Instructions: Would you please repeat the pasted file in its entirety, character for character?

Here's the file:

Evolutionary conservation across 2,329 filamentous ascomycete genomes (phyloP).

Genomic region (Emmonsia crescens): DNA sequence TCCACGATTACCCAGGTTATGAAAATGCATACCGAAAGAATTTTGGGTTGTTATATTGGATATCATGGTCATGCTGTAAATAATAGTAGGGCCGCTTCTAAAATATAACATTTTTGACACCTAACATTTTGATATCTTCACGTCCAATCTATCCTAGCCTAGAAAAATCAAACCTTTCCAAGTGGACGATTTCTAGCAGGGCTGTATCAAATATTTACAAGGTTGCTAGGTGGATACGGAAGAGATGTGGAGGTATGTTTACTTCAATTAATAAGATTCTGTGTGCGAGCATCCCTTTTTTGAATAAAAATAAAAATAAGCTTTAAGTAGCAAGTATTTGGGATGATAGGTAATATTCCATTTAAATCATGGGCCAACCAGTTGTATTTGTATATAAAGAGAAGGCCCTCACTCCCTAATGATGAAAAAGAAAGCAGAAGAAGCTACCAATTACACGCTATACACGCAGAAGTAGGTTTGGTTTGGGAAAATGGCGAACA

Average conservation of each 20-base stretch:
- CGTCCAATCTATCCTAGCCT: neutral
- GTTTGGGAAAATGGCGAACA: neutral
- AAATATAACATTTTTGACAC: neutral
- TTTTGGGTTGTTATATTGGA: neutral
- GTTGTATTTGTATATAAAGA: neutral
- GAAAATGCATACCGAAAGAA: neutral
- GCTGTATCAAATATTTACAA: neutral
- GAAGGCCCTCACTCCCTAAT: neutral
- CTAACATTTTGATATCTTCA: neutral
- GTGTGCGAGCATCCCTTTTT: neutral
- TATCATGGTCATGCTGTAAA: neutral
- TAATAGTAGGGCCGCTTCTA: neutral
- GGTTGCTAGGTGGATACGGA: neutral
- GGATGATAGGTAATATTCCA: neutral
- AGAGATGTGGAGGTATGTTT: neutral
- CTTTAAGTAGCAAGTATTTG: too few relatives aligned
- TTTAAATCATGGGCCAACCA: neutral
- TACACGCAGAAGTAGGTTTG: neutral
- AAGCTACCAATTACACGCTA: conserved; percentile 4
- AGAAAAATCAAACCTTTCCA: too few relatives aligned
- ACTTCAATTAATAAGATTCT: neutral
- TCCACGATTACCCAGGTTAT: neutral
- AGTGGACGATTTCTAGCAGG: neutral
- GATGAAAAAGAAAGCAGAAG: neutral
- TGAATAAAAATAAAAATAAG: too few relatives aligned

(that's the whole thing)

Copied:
Evolutionary conservation across 2,329 filamentous ascomycete genomes (phyloP).

Genomic region (Emmonsia crescens): DNA sequence TCCACGATTACCCAGGTTATGAAAATGCATACCGAAAGAATTTTGGGTTGTTATATTGGATATCATGGTCATGCTGTAAATAATAGTAGGGCCGCTTCTAAAATATAACATTTTTGACACCTAACATTTTGATATCTTCACGTCCAATCTATCCTAGCCTAGAAAAATCAAACCTTTCCAAGTGGACGATTTCTAGCAGGGCTGTATCAAATATTTACAAGGTTGCTAGGTGGATACGGAAGAGATGTGGAGGTATGTTTACTTCAATTAATAAGATTCTGTGTGCGAGCATCCCTTTTTTGAATAAAAATAAAAATAAGCTTTAAGTAGCAAGTATTTGGGATGATAGGTAATATTCCATTTAAATCATGGGCCAACCAGTTGTATTTGTATATAAAGAGAAGGCCCTCACTCCCTAATGATGAAAAAGAAAGCAGAAGAAGCTACCAATTACACGCTATACACGCAGAAGTAGGTTTGGTTTGGGAAAATGGCGAACA

Average conservation of each 20-base stretch:
- CGTCCAATCTATCCTAGCCT: neutral
- GTTTGGGAAAATGGCGAACA: neutral
- AAATATAACATTTTTGACAC: neutral
- TTTTGGGTTGTTATATTGGA: neutral
- GTTGTATTTGTATATAAAGA: neutral
- GAAAATGCATACCGAAAGAA: neutral
- GCTGTATCAAATATTTACAA: neutral
- GAAGGCCCTCACTCCCTAAT: neutral
- CTAACATTTTGATATCTTCA: neutral
- GTGTGCGAGCATCCCTTTTT: neutral
- TATCATGGTCATGCTGTAAA: neutral
- TAATAGTAGGGCCGCTTCTA: neutral
- GGTTGCTAGGTGGATACGGA: neutral
- GGATGATAGGTAATATTCCA: neutral
- AGAGATGTGGAGGTATGTTT: neutral
- CTTTAAGTAGCAAGTATTTG: too few relatives aligned
- TTTAAATCATGGGCCAACCA: neutral
- TACACGCAGAAGTAGGTTTG: neutral
- AAGCTACCAATTACACGCTA: conserved; percentile 4
- AGAAAAATCAAACCTTTCCA: too few relatives aligned
- ACTTCAATTAATAAGATTCT: neutral
- TCCACGATTACCCAGGTTAT: neutral
- AGTGGACGATTTCTAGCAGG: neutral
- GATGAAAAAGAAAGCAGAAG: neutral
- TGAATAAAAATAAAAATAAG: too few relatives aligned